A Few of Our Biographies:
Eat, Drink, and Be Merry:
Our year-end holidays, those lovely days of food and fellowship, have evolved gradually over the centuries to their present form. Here's the scoop on their histories.
Games were played, military drills conducted, and food and drink were spread out in abundance, including lobster, venison, eel, fresh vegetables, cranberries, gooseberries, plums, eggs, beer, and wine. Wild turkey might have been served but there’s no definite record of this; turkeys were hard to catch, so it's more likely that the fowl on the table were goose and duck. Members of the local Wampanoag tribe participated in the festivities.
Four decades later, in the 1660s, New Englanders began conducting an annual, official Thanksgiving Day at harvest time. Today's Thanksgiving Day descends as much from this development as from the celebration in 1621.
The first national Thanksgiving Day came in 1777 to celebrate the American victory at the Battle of Saratoga, but this was a one-time deal. Thanksgiving observations over the next few decades were essentially regional, most prominently conducted in New England.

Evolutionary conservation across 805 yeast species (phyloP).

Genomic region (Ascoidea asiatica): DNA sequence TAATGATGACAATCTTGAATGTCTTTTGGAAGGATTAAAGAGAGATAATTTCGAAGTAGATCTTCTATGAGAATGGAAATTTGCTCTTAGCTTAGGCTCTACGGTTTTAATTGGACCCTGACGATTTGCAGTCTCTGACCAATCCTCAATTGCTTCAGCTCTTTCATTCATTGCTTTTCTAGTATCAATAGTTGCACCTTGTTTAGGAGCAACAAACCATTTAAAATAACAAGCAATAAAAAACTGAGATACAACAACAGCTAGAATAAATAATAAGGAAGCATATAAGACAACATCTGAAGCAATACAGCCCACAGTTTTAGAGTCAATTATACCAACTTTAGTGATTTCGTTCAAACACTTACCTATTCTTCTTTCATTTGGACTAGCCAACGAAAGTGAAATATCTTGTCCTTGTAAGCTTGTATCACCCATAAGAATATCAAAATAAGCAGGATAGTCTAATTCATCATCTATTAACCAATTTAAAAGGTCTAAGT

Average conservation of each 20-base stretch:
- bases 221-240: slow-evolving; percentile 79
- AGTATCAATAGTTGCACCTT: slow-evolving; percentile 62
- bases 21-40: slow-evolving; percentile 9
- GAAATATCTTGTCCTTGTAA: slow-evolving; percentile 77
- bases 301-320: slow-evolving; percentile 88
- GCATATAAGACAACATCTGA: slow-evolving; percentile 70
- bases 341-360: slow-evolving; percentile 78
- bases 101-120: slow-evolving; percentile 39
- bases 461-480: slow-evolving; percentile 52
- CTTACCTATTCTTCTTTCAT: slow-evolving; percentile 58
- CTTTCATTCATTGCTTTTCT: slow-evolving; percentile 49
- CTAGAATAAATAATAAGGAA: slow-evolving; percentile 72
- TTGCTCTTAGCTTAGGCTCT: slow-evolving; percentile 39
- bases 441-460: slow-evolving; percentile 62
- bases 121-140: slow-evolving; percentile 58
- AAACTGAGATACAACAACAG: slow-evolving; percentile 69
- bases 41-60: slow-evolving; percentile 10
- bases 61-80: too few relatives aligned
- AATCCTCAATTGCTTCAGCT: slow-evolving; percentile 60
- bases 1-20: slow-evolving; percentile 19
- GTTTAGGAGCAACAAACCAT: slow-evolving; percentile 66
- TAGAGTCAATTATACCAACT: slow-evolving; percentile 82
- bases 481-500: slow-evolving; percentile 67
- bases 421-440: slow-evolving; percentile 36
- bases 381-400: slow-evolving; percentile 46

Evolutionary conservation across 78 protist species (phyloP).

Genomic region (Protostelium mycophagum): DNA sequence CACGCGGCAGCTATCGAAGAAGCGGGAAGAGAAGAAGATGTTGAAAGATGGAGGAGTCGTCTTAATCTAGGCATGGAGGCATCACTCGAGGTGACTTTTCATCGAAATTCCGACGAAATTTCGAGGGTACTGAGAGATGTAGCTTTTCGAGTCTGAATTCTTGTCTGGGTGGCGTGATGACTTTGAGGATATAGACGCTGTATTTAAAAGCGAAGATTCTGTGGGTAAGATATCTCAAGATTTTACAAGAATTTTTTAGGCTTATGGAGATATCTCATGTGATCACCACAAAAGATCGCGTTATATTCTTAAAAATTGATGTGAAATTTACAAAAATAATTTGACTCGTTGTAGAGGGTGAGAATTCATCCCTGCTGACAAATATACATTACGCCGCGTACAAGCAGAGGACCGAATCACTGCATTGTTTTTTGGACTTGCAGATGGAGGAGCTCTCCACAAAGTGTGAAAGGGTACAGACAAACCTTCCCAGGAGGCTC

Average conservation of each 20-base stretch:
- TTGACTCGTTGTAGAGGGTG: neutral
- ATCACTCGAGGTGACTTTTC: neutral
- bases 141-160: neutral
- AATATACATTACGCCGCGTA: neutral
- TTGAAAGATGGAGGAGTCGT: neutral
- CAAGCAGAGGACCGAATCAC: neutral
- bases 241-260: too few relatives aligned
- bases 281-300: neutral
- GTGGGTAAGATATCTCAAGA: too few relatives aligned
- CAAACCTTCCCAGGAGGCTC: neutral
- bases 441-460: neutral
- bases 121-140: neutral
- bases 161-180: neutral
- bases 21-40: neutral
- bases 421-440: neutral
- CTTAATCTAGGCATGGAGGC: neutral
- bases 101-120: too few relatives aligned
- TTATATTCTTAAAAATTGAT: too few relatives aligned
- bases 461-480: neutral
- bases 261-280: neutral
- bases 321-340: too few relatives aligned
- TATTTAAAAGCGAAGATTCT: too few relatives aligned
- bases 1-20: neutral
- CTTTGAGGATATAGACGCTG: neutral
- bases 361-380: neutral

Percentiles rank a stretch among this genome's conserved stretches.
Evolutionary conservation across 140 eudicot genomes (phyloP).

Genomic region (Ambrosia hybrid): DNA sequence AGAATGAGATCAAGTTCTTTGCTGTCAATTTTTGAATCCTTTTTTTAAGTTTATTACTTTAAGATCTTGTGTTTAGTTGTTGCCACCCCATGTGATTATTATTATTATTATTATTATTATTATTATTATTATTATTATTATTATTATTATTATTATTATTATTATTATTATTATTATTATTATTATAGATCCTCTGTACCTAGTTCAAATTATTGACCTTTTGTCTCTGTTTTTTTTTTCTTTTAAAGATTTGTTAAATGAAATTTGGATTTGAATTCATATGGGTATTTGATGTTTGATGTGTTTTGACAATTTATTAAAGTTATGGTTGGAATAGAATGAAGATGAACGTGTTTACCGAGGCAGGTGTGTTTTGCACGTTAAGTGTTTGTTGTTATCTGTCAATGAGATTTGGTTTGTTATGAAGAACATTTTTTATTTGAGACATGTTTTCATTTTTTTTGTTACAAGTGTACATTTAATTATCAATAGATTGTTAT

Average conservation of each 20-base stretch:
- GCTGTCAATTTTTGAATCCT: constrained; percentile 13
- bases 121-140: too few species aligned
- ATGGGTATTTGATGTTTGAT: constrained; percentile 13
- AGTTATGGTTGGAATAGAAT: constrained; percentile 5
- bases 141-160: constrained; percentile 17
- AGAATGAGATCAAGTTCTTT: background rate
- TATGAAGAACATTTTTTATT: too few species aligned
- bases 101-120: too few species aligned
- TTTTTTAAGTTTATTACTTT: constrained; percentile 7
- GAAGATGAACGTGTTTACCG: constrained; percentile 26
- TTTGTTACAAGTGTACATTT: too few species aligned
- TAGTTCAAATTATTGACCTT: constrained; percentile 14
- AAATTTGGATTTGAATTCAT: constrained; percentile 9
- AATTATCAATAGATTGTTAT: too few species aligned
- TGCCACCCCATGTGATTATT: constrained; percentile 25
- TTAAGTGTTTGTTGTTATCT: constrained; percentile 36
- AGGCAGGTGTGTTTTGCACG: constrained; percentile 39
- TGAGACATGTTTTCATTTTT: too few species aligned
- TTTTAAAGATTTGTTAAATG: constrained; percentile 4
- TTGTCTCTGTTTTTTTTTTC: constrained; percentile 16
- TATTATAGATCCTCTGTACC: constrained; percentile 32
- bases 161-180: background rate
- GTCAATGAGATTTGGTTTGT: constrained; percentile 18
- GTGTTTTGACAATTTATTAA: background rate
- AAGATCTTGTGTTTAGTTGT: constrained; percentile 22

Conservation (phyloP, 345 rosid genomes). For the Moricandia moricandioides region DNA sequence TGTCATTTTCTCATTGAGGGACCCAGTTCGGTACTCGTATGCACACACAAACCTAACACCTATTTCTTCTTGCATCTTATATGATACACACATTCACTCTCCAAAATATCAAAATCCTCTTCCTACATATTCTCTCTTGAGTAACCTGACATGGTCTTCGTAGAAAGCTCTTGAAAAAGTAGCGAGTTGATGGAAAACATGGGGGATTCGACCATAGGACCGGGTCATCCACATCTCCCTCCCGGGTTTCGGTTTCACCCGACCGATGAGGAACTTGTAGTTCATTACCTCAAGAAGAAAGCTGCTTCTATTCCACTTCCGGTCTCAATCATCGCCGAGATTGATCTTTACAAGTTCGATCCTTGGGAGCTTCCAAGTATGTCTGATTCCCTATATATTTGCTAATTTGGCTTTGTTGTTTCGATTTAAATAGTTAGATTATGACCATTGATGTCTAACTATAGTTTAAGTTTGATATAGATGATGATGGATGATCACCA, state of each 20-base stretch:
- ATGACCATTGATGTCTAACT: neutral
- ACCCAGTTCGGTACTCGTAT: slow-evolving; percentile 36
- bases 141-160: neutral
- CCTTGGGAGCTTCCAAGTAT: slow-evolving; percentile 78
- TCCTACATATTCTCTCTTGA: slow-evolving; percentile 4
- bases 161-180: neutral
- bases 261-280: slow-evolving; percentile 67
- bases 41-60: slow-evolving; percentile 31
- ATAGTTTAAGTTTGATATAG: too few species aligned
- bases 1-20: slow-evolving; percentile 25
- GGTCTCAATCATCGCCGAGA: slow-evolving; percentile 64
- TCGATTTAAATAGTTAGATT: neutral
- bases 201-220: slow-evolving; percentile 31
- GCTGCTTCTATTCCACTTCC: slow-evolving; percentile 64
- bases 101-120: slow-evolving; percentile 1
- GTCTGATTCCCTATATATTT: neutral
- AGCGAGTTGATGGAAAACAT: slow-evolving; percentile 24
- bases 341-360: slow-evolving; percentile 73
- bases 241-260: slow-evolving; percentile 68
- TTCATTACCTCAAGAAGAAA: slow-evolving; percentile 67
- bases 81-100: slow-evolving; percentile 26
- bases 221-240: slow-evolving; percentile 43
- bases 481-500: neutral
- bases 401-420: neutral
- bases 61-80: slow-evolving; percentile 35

Then came a woman named Sarah Josepha Hale with a good idea.
Hale (1788-1879) was a journalist and novelist, editor of the popular magazine Godey's Lady's Book. She was also a wife, mother, New Englander (a native of New Hampshire), and lover of Thanksgiving Day. Hale began suggesting a yearly national day of thanks in the 1820s and '30s as America developed a sense of itself as a unified entity rather than a collection of states. She wrote, "We have too few holidays. Thanksgiving like the Fourth of July should be considered a national festival and observed by all our people." She wrote dozens of letters and editorials about the topic and gradually the idea took hold. In 1863 President Abraham Lincoln made Thanksgiving an annual national holiday.
Sarah Josepha Hale recommended turkey as the culinary centerpiece of Thanksgiving Day, based on her childhood memories. Over the course of the 19th century, turkey cemented its position in the U.S. and Britain as a holiday bird reserved for a couple of days a year - Thanksgiving and Christmas. Charles Dickens featured a Christmas turkey in his 1843 book "A Christmas Carol"; the tale helped popularize the fowl's connection to the holiday season.